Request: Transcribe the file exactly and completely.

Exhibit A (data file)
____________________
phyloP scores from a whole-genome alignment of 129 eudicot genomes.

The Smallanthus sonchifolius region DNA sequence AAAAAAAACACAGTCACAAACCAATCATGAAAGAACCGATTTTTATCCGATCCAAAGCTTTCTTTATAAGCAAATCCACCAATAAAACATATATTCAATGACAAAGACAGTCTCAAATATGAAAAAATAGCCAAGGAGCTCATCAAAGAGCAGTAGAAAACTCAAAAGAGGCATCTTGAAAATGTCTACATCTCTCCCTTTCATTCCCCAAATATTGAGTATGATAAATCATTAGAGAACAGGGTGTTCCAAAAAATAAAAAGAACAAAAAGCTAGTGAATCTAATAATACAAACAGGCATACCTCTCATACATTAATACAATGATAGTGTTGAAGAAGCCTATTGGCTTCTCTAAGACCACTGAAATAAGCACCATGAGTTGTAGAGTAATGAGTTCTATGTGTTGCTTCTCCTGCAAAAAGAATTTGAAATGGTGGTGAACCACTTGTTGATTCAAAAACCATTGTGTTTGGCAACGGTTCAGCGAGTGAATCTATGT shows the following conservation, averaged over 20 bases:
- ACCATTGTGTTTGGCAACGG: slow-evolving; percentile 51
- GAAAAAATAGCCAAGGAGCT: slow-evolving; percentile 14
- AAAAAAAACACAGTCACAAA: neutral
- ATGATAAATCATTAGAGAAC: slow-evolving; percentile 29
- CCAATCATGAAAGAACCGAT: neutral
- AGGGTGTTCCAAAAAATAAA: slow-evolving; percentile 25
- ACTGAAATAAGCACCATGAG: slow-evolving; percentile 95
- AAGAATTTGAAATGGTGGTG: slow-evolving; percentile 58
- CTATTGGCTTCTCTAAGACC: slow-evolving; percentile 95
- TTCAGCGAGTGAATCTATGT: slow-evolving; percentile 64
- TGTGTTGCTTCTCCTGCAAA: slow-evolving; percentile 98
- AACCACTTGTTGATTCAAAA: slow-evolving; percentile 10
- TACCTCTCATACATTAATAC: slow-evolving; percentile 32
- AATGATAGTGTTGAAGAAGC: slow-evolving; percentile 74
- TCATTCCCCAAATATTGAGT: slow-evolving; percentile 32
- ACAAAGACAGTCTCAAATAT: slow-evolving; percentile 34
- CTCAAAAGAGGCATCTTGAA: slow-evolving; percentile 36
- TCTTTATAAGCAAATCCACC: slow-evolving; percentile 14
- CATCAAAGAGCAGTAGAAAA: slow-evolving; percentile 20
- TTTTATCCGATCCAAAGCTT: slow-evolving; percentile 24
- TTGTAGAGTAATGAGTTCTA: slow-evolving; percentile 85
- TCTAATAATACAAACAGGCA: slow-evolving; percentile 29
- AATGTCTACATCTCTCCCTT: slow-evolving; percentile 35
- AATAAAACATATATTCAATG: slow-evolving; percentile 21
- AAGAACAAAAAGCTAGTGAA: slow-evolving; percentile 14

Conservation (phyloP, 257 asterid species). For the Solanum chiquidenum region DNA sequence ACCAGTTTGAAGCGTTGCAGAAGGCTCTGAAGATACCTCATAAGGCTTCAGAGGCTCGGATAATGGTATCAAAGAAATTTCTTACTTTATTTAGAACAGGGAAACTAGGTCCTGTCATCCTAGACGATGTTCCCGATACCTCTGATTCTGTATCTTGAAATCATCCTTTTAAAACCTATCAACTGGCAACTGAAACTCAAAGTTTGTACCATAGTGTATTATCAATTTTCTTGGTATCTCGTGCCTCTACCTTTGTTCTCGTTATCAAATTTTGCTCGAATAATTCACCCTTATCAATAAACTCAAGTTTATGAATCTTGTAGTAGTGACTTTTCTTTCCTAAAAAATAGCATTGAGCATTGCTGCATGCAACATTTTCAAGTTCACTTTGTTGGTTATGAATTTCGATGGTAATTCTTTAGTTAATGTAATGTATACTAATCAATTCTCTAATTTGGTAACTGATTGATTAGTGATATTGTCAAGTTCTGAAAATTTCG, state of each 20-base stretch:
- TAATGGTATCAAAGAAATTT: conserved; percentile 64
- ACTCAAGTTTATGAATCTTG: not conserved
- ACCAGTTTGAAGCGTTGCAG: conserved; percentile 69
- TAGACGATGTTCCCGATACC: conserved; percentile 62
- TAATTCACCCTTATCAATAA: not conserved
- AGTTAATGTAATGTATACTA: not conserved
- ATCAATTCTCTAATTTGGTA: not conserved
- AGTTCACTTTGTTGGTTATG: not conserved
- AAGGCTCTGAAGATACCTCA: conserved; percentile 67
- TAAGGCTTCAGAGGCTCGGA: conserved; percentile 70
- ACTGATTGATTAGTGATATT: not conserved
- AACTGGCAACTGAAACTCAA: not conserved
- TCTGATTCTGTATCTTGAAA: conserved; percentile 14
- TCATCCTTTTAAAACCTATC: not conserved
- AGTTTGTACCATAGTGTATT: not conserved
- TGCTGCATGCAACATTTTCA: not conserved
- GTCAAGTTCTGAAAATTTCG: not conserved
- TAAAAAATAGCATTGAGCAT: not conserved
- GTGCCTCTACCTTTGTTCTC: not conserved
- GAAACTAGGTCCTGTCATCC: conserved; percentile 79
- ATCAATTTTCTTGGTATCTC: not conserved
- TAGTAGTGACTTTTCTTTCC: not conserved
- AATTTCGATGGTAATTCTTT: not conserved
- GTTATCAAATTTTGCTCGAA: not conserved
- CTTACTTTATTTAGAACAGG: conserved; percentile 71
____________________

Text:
phyloP scores from a whole-genome alignment of 129 eudicot genomes.

The Smallanthus sonchifolius region DNA sequence AAAAAAAACACAGTCACAAACCAATCATGAAAGAACCGATTTTTATCCGATCCAAAGCTTTCTTTATAAGCAAATCCACCAATAAAACATATATTCAATGACAAAGACAGTCTCAAATATGAAAAAATAGCCAAGGAGCTCATCAAAGAGCAGTAGAAAACTCAAAAGAGGCATCTTGAAAATGTCTACATCTCTCCCTTTCATTCCCCAAATATTGAGTATGATAAATCATTAGAGAACAGGGTGTTCCAAAAAATAAAAAGAACAAAAAGCTAGTGAATCTAATAATACAAACAGGCATACCTCTCATACATTAATACAATGATAGTGTTGAAGAAGCCTATTGGCTTCTCTAAGACCACTGAAATAAGCACCATGAGTTGTAGAGTAATGAGTTCTATGTGTTGCTTCTCCTGCAAAAAGAATTTGAAATGGTGGTGAACCACTTGTTGATTCAAAAACCATTGTGTTTGGCAACGGTTCAGCGAGTGAATCTATGT shows the following conservation, averaged over 20 bases:
- ACCATTGTGTTTGGCAACGG: slow-evolving; percentile 51
- GAAAAAATAGCCAAGGAGCT: slow-evolving; percentile 14
- AAAAAAAACACAGTCACAAA: neutral
- ATGATAAATCATTAGAGAAC: slow-evolving; percentile 29
- CCAATCATGAAAGAACCGAT: neutral
- AGGGTGTTCCAAAAAATAAA: slow-evolving; percentile 25
- ACTGAAATAAGCACCATGAG: slow-evolving; percentile 95
- AAGAATTTGAAATGGTGGTG: slow-evolving; percentile 58
- CTATTGGCTTCTCTAAGACC: slow-evolving; percentile 95
- TTCAGCGAGTGAATCTATGT: slow-evolving; percentile 64
- TGTGTTGCTTCTCCTGCAAA: slow-evolving; percentile 98
- AACCACTTGTTGATTCAAAA: slow-evolving; percentile 10
- TACCTCTCATACATTAATAC: slow-evolving; percentile 32
- AATGATAGTGTTGAAGAAGC: slow-evolving; percentile 74
- TCATTCCCCAAATATTGAGT: slow-evolving; percentile 32
- ACAAAGACAGTCTCAAATAT: slow-evolving; percentile 34
- CTCAAAAGAGGCATCTTGAA: slow-evolving; percentile 36
- TCTTTATAAGCAAATCCACC: slow-evolving; percentile 14
- CATCAAAGAGCAGTAGAAAA: slow-evolving; percentile 20
- TTTTATCCGATCCAAAGCTT: slow-evolving; percentile 24
- TTGTAGAGTAATGAGTTCTA: slow-evolving; percentile 85
- TCTAATAATACAAACAGGCA: slow-evolving; percentile 29
- AATGTCTACATCTCTCCCTT: slow-evolving; percentile 35
- AATAAAACATATATTCAATG: slow-evolving; percentile 21
- AAGAACAAAAAGCTAGTGAA: slow-evolving; percentile 14

Conservation (phyloP, 257 asterid species). For the Solanum chiquidenum region DNA sequence ACCAGTTTGAAGCGTTGCAGAAGGCTCTGAAGATACCTCATAAGGCTTCAGAGGCTCGGATAATGGTATCAAAGAAATTTCTTACTTTATTTAGAACAGGGAAACTAGGTCCTGTCATCCTAGACGATGTTCCCGATACCTCTGATTCTGTATCTTGAAATCATCCTTTTAAAACCTATCAACTGGCAACTGAAACTCAAAGTTTGTACCATAGTGTATTATCAATTTTCTTGGTATCTCGTGCCTCTACCTTTGTTCTCGTTATCAAATTTTGCTCGAATAATTCACCCTTATCAATAAACTCAAGTTTATGAATCTTGTAGTAGTGACTTTTCTTTCCTAAAAAATAGCATTGAGCATTGCTGCATGCAACATTTTCAAGTTCACTTTGTTGGTTATGAATTTCGATGGTAATTCTTTAGTTAATGTAATGTATACTAATCAATTCTCTAATTTGGTAACTGATTGATTAGTGATATTGTCAAGTTCTGAAAATTTCG, state of each 20-base stretch:
- TAATGGTATCAAAGAAATTT: conserved; percentile 64
- ACTCAAGTTTATGAATCTTG: not conserved
- ACCAGTTTGAAGCGTTGCAG: conserved; percentile 69
- TAGACGATGTTCCCGATACC: conserved; percentile 62
- TAATTCACCCTTATCAATAA: not conserved
- AGTTAATGTAATGTATACTA: not conserved
- ATCAATTCTCTAATTTGGTA: not conserved
- AGTTCACTTTGTTGGTTATG: not conserved
- AAGGCTCTGAAGATACCTCA: conserved; percentile 67
- TAAGGCTTCAGAGGCTCGGA: conserved; percentile 70
- ACTGATTGATTAGTGATATT: not conserved
- AACTGGCAACTGAAACTCAA: not conserved
- TCTGATTCTGTATCTTGAAA: conserved; percentile 14
- TCATCCTTTTAAAACCTATC: not conserved
- AGTTTGTACCATAGTGTATT: not conserved
- TGCTGCATGCAACATTTTCA: not conserved
- GTCAAGTTCTGAAAATTTCG: not conserved
- TAAAAAATAGCATTGAGCAT: not conserved
- GTGCCTCTACCTTTGTTCTC: not conserved
- GAAACTAGGTCCTGTCATCC: conserved; percentile 79
- ATCAATTTTCTTGGTATCTC: not conserved
- TAGTAGTGACTTTTCTTTCC: not conserved
- AATTTCGATGGTAATTCTTT: not conserved
- GTTATCAAATTTTGCTCGAA: not conserved
- CTTACTTTATTTAGAACAGG: conserved; percentile 71